When Sunday Comes
Been so busy writing about our build in Ambergris Caye, Belize that I had forgotten to mention that,in my opinion, Rose has a very creative side to her (apologies for going off subject but some of the women readers might find this of interest). She has a talent for turning what for someone else might be rubbish into something of use or beauty, or both. When our build in Ambergris Caye, Belize is completed the tools and materials that she uses for her various handicraft interests will join us but in the meantime she employs her creative mind to make do with what is available. She has already made a couple of blouses and skirts with cloths purchased relatively inexpensively on the trips we have made to Belize City when visiting for my dental treatment ( see earlier posts for the gory details). For these she used the sewing machine that I bought her as a present for her birthday in October. This week, however, she has turned her attention, and her creativity, to making jewellery predominantly with recycled material. Using paper, permanent marker pens and some clasps that she brought with her she has made what I think are some lovely pieces ( I know it makes a lot of sense for me to say this whatever they look like but I truly believe it).

International Sources

John McAfee’s Last Stand
“Maybe what happened didn’t actually happen,” John McAfee told Wired contributing editor Joshua Davis in Belize. Twelve weeks before the murder, John McAfee flicks open the cylinder of his Smith & Wesson revolver and empties the bullets, letting them clatter onto the table between us. A few tumble to the floor. McAfee is 66, lean and fit, with veins bulging out of his forearms. His hair is bleached blond in patches, like a cheetah, and tattoos wrap around his arms and shoulders. More than 25 years ago, he formed McAfee Associates, a maker of antivirus software that went on to become immensely popular and was acquired by Intel in 2010 for $7.68 billion. Now he’s holed up in a bungalow on his island estate, about 15 miles off the coast of mainland Belize. The shades are drawn so I can see only a sliver of the white sand beach and turquoise water outside. The table is piled with boxes of ammunition, fake IDs bearing his photo, Frontiersman bear deterrent, and a single blue baby pacifier.

Belize announces agreement with creditors
The Belize government says it has reached an agreement with its creditors on restructuring the country’s US$544m foreign debt, also known as the super bond. Prime Minister Dean Barrow told a news conference late Thursday night that while agreement has been reached “in principle,” the details of the agreement, including the payment schedule will be worked out in the coming weeks. He said he expect that the formal agreement will be presented in early January. “This agreement is comprehensive, it is sustainable, and it will provide well in excess of US$150 million in relief to Belize,” Barrow said, adding he could not give further details. Prime Minister Barrow thanked the speaker of the House of Representatives Michael Peyrifitte and the renegotiating team headed by Ambassador Mark Espat for the “tireless work” they put in to achieve the agreement. Earlier this month, bondholders rejected an offer from the small Central American country’s government on restructuring the debt and said they had hired lawyers after the expiry of a reprieve on legal action. Belize’s revised proposal includes a 40-year par bond with no principal reduction, a mortgage-style repayment, a ten-year grace period and a coupon that pays 2.75 per cent during the first five years and 4.5 per cent thereafter. Also on the table is a 30-year discount bond with a 33 per cent principal reduction, a mortgage-style repayment, a five-year grace period and a coupon that pays 4.5 per cent for the first five years and 6.75 per cent thereafter. In late November, the creditors urged Belize to reconsider its restructuring proposals, noting that the bondgholders had offered US$150m-plus in debt relief over the next ten years versus the existing 2029s and have provided the government with enough flexibility to refinance at a later stage.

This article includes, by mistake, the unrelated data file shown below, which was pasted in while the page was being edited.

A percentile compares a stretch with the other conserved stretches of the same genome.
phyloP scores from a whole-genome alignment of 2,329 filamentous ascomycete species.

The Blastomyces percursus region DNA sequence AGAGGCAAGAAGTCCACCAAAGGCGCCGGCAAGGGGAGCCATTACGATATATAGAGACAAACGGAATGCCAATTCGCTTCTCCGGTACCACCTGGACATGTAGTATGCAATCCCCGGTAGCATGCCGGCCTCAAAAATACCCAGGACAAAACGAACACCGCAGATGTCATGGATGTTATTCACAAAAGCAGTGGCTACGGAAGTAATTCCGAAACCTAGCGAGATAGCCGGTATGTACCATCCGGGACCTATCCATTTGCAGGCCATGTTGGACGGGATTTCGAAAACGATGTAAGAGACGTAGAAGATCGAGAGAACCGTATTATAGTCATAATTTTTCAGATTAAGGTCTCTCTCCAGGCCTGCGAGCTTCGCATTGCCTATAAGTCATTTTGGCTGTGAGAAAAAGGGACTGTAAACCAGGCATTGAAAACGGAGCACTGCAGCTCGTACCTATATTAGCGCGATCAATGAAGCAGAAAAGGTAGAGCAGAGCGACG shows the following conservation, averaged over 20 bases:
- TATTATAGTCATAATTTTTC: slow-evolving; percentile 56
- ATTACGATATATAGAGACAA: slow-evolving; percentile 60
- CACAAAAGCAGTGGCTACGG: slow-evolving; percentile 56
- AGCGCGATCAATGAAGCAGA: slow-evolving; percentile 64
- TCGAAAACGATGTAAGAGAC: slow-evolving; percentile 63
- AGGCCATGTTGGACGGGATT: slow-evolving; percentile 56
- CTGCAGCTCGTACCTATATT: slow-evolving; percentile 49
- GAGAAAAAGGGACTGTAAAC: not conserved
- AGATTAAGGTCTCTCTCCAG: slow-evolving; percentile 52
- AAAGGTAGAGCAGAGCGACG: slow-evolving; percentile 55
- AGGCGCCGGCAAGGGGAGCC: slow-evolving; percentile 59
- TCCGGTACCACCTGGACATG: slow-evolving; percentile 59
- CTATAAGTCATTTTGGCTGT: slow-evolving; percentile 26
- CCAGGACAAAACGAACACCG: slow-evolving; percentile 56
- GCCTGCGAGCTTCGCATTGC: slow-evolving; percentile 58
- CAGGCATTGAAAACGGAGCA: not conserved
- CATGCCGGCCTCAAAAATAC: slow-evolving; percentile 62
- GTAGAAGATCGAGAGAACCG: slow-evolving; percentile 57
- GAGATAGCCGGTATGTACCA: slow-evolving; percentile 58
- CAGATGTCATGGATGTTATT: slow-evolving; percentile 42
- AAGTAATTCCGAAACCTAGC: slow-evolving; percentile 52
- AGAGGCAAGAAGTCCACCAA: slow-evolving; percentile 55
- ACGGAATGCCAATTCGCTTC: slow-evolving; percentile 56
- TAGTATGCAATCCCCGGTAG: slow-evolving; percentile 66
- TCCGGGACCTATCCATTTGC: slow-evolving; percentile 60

New Rules Target Offshore Funds
Regulations are prompting some financial advisers to urge their clients to bring money back to the U.S. Owning a portfolio of offshore holdings is about to get much riskier, thanks to new U.S. tax-reporting rules, financial advisers say. As a result, some advisers are urging clients to shift money back to the U.S. The Foreign Account Tax Compliance Act, known as Fatca, will require both U.S. citizens and foreigners living in the U.S. to make extensive disclosures about overseas holdings on their tax returns or risk harsh penalties. Foreign financial institutions also will be required to report more detailed information on income earned by their U.S. account holders, or face possible U.S. tax penalties. The rules start to take effect this year, with additional requirements set to be phased in over the next several years. Proceed With Caution The implementation of Fatca is one of the latest turns in a three-year campaign by Washington to combat offshore tax evasion. In a 2009 settlement, Swiss bank UBS AG agreed to turn over to the U.S. the names of more than 4,000 U.S. taxpayers with secret accounts.